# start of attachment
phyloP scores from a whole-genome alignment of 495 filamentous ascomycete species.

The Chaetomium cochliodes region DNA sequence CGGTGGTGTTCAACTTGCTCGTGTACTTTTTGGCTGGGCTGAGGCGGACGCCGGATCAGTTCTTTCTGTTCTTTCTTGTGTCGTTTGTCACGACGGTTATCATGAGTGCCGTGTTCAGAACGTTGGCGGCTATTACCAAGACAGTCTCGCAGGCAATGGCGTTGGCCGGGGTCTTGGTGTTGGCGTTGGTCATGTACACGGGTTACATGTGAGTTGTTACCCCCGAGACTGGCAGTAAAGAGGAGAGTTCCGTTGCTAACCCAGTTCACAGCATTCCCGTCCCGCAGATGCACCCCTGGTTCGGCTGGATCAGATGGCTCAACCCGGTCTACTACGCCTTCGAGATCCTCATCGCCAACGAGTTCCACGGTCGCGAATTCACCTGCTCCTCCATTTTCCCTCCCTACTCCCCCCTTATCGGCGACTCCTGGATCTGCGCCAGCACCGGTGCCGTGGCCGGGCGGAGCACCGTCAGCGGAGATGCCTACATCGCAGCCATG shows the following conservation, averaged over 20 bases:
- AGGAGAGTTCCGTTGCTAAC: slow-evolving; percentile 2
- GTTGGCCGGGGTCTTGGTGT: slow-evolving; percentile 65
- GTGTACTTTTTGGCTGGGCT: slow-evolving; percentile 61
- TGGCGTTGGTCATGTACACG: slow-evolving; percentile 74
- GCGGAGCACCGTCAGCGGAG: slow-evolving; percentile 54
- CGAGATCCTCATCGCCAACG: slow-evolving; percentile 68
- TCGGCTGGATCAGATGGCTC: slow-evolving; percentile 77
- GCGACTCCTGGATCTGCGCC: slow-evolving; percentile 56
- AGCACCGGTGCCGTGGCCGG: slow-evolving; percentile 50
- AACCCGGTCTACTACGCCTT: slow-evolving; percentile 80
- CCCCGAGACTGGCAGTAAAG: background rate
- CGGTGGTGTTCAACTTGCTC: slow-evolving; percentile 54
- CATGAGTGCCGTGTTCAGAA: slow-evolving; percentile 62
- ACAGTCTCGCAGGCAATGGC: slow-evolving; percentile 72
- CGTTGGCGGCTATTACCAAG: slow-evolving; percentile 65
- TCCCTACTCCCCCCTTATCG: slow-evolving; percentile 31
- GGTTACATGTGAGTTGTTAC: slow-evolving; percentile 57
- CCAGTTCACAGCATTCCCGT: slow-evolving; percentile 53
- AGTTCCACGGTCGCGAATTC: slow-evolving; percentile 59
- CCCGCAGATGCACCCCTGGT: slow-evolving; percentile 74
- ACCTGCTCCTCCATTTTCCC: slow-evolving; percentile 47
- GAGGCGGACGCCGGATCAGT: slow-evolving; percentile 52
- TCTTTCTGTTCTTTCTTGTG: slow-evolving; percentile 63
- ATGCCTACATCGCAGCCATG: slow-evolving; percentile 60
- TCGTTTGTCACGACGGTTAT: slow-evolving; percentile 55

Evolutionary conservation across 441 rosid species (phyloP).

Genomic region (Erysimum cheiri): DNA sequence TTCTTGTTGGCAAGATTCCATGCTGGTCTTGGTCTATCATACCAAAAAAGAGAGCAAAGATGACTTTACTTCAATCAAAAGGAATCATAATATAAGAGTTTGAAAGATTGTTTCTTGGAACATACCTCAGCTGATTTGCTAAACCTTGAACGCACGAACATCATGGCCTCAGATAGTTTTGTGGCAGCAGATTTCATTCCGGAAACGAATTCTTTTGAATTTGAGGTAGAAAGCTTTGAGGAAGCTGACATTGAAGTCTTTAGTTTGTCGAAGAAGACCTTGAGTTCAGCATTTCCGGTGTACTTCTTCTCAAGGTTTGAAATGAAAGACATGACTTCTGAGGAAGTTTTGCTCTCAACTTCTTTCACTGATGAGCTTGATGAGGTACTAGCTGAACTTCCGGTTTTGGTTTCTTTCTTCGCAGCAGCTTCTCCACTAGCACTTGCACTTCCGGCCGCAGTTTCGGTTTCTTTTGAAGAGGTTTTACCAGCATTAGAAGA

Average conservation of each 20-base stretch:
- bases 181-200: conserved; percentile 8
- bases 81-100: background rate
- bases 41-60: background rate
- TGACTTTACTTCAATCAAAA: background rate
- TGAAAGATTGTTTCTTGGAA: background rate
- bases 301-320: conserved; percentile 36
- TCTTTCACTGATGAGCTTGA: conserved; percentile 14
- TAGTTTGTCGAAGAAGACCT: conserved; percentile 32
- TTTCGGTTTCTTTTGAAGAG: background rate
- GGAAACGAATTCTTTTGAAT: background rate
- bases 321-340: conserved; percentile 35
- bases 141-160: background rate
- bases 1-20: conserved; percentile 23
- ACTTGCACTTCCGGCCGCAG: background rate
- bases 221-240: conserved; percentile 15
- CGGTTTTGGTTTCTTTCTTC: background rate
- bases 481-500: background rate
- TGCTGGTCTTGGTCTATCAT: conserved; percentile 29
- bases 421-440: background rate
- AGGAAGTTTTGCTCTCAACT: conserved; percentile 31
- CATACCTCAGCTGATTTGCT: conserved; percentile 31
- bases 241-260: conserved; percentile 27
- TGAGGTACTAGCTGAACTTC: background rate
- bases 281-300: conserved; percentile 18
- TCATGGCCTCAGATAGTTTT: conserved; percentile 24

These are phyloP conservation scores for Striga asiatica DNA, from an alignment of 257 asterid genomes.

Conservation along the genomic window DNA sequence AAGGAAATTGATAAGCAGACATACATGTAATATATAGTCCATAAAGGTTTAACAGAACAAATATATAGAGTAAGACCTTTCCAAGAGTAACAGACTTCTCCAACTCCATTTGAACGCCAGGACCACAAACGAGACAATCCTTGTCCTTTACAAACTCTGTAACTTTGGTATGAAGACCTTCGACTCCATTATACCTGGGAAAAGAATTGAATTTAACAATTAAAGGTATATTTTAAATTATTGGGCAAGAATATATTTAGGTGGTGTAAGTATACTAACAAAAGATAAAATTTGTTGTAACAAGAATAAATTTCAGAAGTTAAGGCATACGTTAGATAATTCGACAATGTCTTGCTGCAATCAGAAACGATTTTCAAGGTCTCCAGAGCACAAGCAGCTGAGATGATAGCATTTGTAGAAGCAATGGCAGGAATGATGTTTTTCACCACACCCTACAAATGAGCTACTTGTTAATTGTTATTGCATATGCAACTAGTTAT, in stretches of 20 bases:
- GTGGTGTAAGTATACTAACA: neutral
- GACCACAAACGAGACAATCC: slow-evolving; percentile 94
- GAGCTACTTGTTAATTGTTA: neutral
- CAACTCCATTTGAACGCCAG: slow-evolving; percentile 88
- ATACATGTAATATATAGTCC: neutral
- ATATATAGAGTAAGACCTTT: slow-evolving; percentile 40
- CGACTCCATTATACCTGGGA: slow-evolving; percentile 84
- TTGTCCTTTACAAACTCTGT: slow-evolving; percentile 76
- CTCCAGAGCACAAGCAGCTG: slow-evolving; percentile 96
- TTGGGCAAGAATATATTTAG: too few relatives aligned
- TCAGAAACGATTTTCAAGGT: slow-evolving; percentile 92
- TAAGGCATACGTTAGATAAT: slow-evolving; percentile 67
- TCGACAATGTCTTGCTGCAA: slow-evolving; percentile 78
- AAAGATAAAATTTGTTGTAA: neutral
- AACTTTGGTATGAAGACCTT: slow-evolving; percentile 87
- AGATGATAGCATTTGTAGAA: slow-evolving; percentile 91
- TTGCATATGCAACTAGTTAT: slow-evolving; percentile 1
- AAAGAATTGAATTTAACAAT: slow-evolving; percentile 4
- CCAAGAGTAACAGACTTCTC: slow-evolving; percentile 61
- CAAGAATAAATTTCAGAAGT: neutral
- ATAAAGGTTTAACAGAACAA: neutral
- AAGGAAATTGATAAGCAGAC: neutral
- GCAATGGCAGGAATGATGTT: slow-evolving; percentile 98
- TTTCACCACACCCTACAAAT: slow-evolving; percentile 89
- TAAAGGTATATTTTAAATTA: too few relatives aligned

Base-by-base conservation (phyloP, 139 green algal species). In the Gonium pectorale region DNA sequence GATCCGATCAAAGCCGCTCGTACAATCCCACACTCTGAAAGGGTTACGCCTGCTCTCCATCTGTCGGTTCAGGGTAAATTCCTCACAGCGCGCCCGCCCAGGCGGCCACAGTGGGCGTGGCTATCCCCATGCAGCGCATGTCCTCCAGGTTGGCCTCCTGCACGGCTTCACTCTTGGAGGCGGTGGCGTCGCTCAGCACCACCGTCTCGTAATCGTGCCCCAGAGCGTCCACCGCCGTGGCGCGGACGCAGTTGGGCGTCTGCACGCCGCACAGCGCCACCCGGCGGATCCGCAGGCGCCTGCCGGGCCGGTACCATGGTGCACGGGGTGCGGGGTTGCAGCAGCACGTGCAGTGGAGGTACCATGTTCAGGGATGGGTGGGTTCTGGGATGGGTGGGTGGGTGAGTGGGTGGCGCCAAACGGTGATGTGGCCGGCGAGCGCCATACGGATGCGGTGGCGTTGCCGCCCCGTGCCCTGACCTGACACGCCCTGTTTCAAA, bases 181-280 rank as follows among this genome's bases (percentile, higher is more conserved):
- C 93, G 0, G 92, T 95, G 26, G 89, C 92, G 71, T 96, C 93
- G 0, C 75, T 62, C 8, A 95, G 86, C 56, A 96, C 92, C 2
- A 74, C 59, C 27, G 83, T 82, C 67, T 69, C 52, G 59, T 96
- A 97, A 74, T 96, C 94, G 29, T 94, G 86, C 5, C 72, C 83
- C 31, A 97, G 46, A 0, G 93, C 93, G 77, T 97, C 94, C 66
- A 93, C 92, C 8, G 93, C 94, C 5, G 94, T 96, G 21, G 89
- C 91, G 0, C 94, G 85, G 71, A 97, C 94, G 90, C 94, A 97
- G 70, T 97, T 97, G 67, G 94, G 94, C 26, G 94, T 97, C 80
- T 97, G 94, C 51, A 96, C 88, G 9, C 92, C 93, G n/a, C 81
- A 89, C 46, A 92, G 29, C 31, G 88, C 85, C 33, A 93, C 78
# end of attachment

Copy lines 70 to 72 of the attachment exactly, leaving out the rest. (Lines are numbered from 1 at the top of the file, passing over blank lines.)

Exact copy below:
- TCGACAATGTCTTGCTGCAA: slow-evolving; percentile 78
- AAAGATAAAATTTGTTGTAA: neutral
- AACTTTGGTATGAAGACCTT: slow-evolving; percentile 87